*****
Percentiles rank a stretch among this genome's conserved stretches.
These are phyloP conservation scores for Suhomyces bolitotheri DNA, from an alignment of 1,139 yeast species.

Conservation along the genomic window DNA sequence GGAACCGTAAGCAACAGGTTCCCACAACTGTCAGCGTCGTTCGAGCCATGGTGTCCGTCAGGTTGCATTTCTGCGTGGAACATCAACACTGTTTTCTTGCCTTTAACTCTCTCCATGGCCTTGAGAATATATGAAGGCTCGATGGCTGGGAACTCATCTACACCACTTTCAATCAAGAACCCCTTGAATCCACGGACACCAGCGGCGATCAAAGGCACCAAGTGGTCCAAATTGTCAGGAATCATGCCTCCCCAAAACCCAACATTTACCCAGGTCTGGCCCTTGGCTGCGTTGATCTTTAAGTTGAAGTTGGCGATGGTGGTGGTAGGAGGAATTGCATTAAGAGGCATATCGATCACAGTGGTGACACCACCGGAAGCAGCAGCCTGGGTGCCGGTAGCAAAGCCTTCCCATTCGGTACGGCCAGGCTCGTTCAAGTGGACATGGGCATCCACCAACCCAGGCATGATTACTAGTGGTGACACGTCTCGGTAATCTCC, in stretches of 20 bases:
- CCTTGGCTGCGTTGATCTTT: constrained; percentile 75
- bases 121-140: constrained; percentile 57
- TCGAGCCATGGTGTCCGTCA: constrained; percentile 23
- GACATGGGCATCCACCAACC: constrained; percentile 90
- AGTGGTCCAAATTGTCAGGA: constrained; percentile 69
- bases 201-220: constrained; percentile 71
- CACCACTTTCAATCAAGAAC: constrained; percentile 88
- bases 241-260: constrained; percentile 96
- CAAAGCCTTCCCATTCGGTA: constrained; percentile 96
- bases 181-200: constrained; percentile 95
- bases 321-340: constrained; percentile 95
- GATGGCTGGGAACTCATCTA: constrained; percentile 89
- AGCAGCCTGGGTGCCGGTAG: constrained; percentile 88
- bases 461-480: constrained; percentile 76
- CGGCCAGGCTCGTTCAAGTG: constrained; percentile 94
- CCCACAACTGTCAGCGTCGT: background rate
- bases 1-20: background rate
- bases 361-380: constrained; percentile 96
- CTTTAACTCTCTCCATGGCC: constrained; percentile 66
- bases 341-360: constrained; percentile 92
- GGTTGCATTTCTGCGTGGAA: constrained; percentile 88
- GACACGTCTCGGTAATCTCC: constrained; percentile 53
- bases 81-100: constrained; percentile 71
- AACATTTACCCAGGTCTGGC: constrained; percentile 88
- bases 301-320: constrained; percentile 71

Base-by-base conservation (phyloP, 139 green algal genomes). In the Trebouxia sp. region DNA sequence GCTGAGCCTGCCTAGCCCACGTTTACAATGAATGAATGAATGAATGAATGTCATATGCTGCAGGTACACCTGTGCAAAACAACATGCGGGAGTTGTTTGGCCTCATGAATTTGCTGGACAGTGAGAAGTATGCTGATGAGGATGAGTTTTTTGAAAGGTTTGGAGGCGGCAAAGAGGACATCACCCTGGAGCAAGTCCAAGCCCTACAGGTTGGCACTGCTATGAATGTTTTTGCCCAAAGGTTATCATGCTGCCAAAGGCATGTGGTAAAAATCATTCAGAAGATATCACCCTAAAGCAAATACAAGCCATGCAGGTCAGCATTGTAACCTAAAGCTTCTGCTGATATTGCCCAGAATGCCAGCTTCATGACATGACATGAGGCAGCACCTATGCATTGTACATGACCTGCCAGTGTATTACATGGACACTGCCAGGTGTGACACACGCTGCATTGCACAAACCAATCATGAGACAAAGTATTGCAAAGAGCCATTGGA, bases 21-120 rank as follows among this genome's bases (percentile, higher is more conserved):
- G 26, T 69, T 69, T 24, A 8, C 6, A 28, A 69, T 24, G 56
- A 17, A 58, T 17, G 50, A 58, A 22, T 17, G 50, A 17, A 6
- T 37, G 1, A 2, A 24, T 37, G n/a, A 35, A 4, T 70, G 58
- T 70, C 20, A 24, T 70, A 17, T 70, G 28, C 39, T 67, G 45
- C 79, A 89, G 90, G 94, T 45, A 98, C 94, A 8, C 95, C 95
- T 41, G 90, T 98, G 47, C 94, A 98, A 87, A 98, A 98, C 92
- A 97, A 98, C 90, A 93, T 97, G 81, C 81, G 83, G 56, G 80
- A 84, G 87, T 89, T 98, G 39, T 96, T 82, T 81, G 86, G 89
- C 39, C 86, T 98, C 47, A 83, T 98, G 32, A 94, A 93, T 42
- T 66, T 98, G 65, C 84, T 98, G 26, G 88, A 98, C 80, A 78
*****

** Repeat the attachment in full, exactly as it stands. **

Percentiles rank a stretch among this genome's conserved stretches.
These are phyloP conservation scores for Suhomyces bolitotheri DNA, from an alignment of 1,139 yeast species.

Conservation along the genomic window DNA sequence GGAACCGTAAGCAACAGGTTCCCACAACTGTCAGCGTCGTTCGAGCCATGGTGTCCGTCAGGTTGCATTTCTGCGTGGAACATCAACACTGTTTTCTTGCCTTTAACTCTCTCCATGGCCTTGAGAATATATGAAGGCTCGATGGCTGGGAACTCATCTACACCACTTTCAATCAAGAACCCCTTGAATCCACGGACACCAGCGGCGATCAAAGGCACCAAGTGGTCCAAATTGTCAGGAATCATGCCTCCCCAAAACCCAACATTTACCCAGGTCTGGCCCTTGGCTGCGTTGATCTTTAAGTTGAAGTTGGCGATGGTGGTGGTAGGAGGAATTGCATTAAGAGGCATATCGATCACAGTGGTGACACCACCGGAAGCAGCAGCCTGGGTGCCGGTAGCAAAGCCTTCCCATTCGGTACGGCCAGGCTCGTTCAAGTGGACATGGGCATCCACCAACCCAGGCATGATTACTAGTGGTGACACGTCTCGGTAATCTCC, in stretches of 20 bases:
- CCTTGGCTGCGTTGATCTTT: constrained; percentile 75
- bases 121-140: constrained; percentile 57
- TCGAGCCATGGTGTCCGTCA: constrained; percentile 23
- GACATGGGCATCCACCAACC: constrained; percentile 90
- AGTGGTCCAAATTGTCAGGA: constrained; percentile 69
- bases 201-220: constrained; percentile 71
- CACCACTTTCAATCAAGAAC: constrained; percentile 88
- bases 241-260: constrained; percentile 96
- CAAAGCCTTCCCATTCGGTA: constrained; percentile 96
- bases 181-200: constrained; percentile 95
- bases 321-340: constrained; percentile 95
- GATGGCTGGGAACTCATCTA: constrained; percentile 89
- AGCAGCCTGGGTGCCGGTAG: constrained; percentile 88
- bases 461-480: constrained; percentile 76
- CGGCCAGGCTCGTTCAAGTG: constrained; percentile 94
- CCCACAACTGTCAGCGTCGT: background rate
- bases 1-20: background rate
- bases 361-380: constrained; percentile 96
- CTTTAACTCTCTCCATGGCC: constrained; percentile 66
- bases 341-360: constrained; percentile 92
- GGTTGCATTTCTGCGTGGAA: constrained; percentile 88
- GACACGTCTCGGTAATCTCC: constrained; percentile 53
- bases 81-100: constrained; percentile 71
- AACATTTACCCAGGTCTGGC: constrained; percentile 88
- bases 301-320: constrained; percentile 71

Base-by-base conservation (phyloP, 139 green algal genomes). In the Trebouxia sp. region DNA sequence GCTGAGCCTGCCTAGCCCACGTTTACAATGAATGAATGAATGAATGAATGTCATATGCTGCAGGTACACCTGTGCAAAACAACATGCGGGAGTTGTTTGGCCTCATGAATTTGCTGGACAGTGAGAAGTATGCTGATGAGGATGAGTTTTTTGAAAGGTTTGGAGGCGGCAAAGAGGACATCACCCTGGAGCAAGTCCAAGCCCTACAGGTTGGCACTGCTATGAATGTTTTTGCCCAAAGGTTATCATGCTGCCAAAGGCATGTGGTAAAAATCATTCAGAAGATATCACCCTAAAGCAAATACAAGCCATGCAGGTCAGCATTGTAACCTAAAGCTTCTGCTGATATTGCCCAGAATGCCAGCTTCATGACATGACATGAGGCAGCACCTATGCATTGTACATGACCTGCCAGTGTATTACATGGACACTGCCAGGTGTGACACACGCTGCATTGCACAAACCAATCATGAGACAAAGTATTGCAAAGAGCCATTGGA, bases 21-120 rank as follows among this genome's bases (percentile, higher is more conserved):
- G 26, T 69, T 69, T 24, A 8, C 6, A 28, A 69, T 24, G 56
- A 17, A 58, T 17, G 50, A 58, A 22, T 17, G 50, A 17, A 6
- T 37, G 1, A 2, A 24, T 37, G n/a, A 35, A 4, T 70, G 58
- T 70, C 20, A 24, T 70, A 17, T 70, G 28, C 39, T 67, G 45
- C 79, A 89, G 90, G 94, T 45, A 98, C 94, A 8, C 95, C 95
- T 41, G 90, T 98, G 47, C 94, A 98, A 87, A 98, A 98, C 92
- A 97, A 98, C 90, A 93, T 97, G 81, C 81, G 83, G 56, G 80
- A 84, G 87, T 89, T 98, G 39, T 96, T 82, T 81, G 86, G 89
- C 39, C 86, T 98, C 47, A 83, T 98, G 32, A 94, A 93, T 42
- T 66, T 98, G 65, C 84, T 98, G 26, G 88, A 98, C 80, A 78